Thursday, December 30, 2010

Making Lemonade: Genius Genes

My son is getting tired of me reading books and trying to talk with him about Asperger's Syndrome, so for my next pick in my ongoing research of this condition, I choose a more positive spin.  Genius Genes: How Asperger Talents Changed the World, by Michael Fitzgerald and Brendan O'Brien looks at twenty-one outstanding men, discusses their achievements, and then gauges how their behavior matches up with a diagnosis of Asperger's Syndrome or disorder (there are different criteria for each).

It was interesting reading how many of the attributes associated with Asperger's also link in with creative and obsessive genius, but my enjoyment was hindered by the large leaps of faith the authors made in their diagnosis.  I don't find these historical syndrome assignments persuasive in the least, and the further in the past, the less value I found.  It's nice to think Aristotle had mild autism, but I don't agree that the evidence is there.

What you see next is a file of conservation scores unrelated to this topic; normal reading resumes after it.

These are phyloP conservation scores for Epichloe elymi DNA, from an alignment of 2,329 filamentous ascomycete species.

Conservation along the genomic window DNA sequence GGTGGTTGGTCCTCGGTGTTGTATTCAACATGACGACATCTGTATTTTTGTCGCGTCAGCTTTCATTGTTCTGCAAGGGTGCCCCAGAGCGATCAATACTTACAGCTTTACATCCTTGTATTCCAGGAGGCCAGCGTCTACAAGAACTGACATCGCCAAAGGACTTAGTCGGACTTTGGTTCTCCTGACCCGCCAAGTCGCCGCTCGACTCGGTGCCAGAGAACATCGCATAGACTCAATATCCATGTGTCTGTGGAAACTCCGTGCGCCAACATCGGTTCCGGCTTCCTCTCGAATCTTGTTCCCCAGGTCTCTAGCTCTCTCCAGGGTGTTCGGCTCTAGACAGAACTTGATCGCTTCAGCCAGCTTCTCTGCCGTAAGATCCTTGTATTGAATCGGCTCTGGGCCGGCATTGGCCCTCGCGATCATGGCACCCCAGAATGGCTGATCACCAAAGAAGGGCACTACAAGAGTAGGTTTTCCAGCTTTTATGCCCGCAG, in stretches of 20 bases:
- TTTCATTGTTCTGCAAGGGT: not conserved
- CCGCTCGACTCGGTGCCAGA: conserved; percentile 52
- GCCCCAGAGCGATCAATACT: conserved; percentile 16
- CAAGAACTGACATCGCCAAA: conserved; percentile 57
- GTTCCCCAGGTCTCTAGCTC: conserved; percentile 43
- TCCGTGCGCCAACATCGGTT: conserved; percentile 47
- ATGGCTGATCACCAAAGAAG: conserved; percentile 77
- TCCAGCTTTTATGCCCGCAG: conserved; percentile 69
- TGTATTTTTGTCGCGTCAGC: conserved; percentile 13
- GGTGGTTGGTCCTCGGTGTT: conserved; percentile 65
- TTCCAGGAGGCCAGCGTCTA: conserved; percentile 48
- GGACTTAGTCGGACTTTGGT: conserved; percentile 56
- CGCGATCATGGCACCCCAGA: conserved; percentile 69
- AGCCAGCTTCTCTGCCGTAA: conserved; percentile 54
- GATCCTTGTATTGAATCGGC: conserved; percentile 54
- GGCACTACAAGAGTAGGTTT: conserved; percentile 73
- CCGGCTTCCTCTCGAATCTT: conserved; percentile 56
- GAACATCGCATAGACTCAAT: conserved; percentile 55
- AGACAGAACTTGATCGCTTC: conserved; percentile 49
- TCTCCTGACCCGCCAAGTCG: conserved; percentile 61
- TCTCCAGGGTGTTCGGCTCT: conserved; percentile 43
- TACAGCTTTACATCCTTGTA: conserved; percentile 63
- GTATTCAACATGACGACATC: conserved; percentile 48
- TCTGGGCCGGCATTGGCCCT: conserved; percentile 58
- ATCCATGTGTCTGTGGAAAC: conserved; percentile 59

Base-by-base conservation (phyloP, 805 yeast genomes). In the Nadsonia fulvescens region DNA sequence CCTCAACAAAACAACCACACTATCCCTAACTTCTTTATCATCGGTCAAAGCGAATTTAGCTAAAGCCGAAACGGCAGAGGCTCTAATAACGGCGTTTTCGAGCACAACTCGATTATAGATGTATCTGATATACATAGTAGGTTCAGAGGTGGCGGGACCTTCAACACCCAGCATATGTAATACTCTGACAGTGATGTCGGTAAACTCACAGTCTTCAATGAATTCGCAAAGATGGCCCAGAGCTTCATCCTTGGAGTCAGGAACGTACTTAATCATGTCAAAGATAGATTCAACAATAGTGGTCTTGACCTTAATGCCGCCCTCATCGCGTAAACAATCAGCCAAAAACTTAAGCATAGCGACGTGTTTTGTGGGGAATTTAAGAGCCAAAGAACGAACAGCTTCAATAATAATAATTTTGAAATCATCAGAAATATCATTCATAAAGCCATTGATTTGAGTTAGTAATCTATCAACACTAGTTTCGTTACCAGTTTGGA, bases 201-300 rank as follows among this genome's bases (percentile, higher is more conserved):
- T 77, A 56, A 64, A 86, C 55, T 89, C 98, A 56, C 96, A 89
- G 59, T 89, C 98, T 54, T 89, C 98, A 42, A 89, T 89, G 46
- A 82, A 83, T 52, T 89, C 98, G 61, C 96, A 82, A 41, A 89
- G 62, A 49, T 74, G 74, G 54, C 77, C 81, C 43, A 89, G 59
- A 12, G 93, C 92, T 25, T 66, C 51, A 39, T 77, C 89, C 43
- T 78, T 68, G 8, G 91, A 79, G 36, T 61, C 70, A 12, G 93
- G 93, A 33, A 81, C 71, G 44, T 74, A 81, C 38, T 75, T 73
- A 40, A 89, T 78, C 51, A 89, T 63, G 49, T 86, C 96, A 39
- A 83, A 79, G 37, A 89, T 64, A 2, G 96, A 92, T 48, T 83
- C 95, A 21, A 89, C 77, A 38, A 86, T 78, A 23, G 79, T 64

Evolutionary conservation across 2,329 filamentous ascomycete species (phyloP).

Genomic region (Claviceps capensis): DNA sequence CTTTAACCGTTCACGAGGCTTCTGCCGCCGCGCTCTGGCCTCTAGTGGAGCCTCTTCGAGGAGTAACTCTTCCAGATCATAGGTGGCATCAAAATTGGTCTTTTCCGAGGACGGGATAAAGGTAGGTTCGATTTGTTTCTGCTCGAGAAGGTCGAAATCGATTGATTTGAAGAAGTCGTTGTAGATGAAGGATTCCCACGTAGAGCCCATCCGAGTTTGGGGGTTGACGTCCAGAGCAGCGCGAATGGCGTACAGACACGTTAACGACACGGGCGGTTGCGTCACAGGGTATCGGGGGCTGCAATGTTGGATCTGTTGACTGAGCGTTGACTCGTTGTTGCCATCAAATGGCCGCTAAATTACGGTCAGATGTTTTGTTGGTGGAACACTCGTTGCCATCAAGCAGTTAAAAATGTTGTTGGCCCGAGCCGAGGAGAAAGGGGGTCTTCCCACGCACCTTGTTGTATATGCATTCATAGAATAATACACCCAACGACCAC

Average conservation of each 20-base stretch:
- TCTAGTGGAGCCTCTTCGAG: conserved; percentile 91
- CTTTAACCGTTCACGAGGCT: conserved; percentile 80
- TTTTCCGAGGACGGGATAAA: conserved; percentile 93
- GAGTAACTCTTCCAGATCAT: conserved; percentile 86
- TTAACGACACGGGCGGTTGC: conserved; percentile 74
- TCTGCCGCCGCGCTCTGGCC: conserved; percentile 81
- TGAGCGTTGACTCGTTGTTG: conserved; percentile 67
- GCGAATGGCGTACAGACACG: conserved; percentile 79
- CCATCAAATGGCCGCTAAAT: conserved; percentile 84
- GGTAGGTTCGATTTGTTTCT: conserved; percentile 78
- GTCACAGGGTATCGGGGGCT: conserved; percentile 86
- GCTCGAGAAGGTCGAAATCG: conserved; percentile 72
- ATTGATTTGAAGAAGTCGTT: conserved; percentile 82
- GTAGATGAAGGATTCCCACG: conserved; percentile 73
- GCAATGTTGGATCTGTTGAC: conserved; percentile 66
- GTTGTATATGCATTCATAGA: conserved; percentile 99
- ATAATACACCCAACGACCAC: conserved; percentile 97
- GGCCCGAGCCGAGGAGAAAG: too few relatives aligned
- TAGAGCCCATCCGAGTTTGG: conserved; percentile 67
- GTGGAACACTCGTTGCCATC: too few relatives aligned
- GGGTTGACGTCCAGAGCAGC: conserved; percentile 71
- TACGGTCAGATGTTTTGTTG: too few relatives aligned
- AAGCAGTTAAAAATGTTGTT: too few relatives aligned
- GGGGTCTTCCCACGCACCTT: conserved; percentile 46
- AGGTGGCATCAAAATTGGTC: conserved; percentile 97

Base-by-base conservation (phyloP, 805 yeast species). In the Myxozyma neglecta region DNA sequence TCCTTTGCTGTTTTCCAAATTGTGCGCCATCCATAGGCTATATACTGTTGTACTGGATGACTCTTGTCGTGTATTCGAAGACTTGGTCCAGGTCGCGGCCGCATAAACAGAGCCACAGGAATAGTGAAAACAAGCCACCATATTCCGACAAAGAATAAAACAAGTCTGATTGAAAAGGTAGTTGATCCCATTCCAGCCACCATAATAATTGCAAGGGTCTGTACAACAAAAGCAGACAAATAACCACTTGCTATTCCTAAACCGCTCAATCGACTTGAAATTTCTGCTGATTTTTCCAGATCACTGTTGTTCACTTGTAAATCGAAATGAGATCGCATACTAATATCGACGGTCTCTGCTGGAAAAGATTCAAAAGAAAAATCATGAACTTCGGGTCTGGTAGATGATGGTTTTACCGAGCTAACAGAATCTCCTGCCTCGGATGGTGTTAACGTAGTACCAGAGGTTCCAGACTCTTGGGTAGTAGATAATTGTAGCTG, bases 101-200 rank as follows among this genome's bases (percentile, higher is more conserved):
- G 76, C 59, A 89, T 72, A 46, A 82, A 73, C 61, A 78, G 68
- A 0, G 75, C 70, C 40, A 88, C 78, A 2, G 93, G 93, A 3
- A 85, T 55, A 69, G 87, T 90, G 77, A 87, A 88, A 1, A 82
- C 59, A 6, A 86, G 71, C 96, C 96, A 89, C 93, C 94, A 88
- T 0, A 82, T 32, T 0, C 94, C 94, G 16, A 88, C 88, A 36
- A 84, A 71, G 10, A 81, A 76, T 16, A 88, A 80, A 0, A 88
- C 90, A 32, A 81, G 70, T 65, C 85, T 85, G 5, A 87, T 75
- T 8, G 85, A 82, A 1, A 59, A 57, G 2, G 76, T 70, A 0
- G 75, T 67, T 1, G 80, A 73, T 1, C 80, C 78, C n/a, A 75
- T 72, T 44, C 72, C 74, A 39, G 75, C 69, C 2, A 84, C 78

Wednesday, December 29, 2010

Zombies Over Elves: Feed

Mira Grant is a pen name for Seanan McGuire, who writes the October Daye books.  I've tried a few but never really enjoyed them, a position not shared by many urban fantasy fans since she won the John W. Campbell Award for Best New Writer.  When Feed (Newsflesh, Book 1) first came out, I was slightly interested, but then found out that McGuire wrote it, so I figured it wouldn't work for me.  Then Dirty Sexy Books picked it for her December book club, so I ordered it from the library, but just glared at it it until I missed the discussion, and then I read it.  I'm a master of timing, me.